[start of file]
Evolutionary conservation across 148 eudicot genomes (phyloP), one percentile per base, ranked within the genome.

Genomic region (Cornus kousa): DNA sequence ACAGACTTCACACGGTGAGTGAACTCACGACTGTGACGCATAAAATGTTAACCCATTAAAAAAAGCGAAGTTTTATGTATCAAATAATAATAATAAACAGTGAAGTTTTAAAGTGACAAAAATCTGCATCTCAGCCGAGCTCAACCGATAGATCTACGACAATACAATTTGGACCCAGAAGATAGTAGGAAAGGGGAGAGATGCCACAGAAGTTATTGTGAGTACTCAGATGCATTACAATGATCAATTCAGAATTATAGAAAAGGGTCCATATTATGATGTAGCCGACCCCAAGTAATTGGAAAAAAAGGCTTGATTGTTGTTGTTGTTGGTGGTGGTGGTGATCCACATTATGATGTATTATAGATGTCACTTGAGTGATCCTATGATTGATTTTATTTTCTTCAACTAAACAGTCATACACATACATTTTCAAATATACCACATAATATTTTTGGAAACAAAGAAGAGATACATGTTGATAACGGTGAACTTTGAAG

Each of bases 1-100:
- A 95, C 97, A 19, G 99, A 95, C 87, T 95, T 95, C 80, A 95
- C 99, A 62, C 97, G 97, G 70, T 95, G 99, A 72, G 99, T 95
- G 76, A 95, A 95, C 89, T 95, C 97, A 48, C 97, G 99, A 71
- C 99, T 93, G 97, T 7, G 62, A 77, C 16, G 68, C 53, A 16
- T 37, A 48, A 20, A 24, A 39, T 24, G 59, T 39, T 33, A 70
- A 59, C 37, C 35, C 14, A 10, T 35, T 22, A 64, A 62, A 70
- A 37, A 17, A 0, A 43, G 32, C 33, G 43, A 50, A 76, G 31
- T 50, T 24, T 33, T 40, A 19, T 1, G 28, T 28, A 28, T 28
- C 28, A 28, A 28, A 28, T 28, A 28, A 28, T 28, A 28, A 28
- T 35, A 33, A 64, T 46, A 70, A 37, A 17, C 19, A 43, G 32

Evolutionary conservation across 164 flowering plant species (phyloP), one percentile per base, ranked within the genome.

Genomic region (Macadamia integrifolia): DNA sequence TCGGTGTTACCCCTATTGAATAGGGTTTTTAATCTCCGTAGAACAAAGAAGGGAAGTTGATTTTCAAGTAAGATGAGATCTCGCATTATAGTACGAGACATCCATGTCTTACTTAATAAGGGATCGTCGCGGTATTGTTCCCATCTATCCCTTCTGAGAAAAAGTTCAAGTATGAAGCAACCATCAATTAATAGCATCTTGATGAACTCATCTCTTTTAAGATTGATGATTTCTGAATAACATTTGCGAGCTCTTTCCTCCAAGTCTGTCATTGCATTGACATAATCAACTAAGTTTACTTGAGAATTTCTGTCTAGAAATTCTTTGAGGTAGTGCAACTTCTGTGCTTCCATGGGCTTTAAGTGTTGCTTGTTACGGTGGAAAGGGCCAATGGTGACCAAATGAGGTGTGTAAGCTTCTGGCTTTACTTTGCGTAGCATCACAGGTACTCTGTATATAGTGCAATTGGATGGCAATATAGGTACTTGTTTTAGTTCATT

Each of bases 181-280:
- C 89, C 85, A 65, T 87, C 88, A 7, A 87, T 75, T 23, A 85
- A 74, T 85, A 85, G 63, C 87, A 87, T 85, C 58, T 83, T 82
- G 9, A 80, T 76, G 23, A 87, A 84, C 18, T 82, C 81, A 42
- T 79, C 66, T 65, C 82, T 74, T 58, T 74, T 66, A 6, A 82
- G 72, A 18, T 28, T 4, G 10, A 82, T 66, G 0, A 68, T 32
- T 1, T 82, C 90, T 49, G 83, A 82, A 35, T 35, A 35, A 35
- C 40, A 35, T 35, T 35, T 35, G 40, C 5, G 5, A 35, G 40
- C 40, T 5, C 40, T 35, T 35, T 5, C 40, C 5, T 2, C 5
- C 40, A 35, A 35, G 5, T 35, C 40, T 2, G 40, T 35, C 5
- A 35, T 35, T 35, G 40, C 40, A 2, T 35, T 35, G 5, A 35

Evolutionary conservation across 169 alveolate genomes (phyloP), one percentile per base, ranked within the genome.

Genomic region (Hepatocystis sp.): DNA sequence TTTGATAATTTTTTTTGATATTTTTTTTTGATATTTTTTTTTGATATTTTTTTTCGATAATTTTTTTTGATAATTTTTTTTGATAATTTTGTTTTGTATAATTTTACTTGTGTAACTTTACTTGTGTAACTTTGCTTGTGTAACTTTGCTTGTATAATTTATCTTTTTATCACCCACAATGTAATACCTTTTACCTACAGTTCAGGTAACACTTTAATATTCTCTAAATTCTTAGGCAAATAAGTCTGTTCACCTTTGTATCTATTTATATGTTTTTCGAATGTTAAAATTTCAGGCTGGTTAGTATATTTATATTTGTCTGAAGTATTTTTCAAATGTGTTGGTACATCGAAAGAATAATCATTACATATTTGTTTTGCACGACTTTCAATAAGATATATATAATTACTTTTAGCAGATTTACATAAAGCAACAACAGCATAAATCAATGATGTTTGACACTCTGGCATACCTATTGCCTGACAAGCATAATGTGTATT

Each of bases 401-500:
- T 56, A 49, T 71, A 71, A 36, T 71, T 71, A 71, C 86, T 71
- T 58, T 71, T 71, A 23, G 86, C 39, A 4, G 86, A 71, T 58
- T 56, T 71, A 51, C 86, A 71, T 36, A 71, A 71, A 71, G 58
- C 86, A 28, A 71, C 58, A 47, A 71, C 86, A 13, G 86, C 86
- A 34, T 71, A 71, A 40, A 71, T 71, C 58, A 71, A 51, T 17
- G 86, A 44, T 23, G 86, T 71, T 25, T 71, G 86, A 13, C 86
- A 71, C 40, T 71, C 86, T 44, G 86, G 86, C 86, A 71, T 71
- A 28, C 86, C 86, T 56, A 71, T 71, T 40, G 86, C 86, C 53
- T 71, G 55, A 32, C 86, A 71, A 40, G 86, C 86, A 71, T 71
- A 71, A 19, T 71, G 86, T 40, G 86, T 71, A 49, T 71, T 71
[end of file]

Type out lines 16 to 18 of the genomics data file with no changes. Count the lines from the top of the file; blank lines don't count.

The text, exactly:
Each of bases 181-280:
- C 89, C 85, A 65, T 87, C 88, A 7, A 87, T 75, T 23, A 85
- A 74, T 85, A 85, G 63, C 87, A 87, T 85, C 58, T 83, T 82